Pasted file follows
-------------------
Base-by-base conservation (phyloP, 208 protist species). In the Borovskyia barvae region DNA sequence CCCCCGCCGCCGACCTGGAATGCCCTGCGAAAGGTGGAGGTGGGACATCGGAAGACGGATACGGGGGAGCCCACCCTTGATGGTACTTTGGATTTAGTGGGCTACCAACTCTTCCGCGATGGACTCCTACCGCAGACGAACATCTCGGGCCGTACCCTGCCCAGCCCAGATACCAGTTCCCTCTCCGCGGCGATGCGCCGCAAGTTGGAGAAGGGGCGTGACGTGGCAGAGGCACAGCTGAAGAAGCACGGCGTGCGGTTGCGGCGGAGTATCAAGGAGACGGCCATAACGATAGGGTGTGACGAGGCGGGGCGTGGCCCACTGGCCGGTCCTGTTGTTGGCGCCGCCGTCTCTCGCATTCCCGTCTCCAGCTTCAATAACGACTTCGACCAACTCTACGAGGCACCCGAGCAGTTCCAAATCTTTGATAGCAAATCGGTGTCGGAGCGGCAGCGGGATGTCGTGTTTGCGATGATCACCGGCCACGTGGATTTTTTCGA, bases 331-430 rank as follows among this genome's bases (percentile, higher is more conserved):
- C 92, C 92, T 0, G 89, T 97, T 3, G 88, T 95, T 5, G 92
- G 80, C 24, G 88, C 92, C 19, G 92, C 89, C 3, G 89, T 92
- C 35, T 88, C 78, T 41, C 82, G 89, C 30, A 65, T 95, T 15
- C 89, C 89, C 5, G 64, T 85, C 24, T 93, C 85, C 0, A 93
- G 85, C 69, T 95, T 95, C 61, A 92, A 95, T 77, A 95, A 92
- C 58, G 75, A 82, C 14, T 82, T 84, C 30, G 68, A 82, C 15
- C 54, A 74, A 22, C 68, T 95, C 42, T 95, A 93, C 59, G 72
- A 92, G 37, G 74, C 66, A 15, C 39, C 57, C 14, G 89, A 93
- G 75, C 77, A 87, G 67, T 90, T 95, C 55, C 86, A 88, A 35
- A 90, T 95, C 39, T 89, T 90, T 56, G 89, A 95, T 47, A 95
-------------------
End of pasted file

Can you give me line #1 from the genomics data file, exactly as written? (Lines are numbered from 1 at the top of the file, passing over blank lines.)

Base-by-base conservation (phyloP, 208 protist species). In the Borovskyia barvae region DNA sequence CCCCCGCCGCCGACCTGGAATGCCCTGCGAAAGGTGGAGGTGGGACATCGGAAGACGGATACGGGGGAGCCCACCCTTGATGGTACTTTGGATTTAGTGGGCTACCAACTCTTCCGCGATGGACTCCTACCGCAGACGAACATCTCGGGCCGTACCCTGCCCAGCCCAGATACCAGTTCCCTCTCCGCGGCGATGCGCCGCAAGTTGGAGAAGGGGCGTGACGTGGCAGAGGCACAGCTGAAGAAGCACGGCGTGCGGTTGCGGCGGAGTATCAAGGAGACGGCCATAACGATAGGGTGTGACGAGGCGGGGCGTGGCCCACTGGCCGGTCCTGTTGTTGGCGCCGCCGTCTCTCGCATTCCCGTCTCCAGCTTCAATAACGACTTCGACCAACTCTACGAGGCACCCGAGCAGTTCCAAATCTTTGATAGCAAATCGGTGTCGGAGCGGCAGCGGGATGTCGTGTTTGCGATGATCACCGGCCACGTGGATTTTTTCGA, bases 331-430 rank as follows among this genome's bases (percentile, higher is more conserved):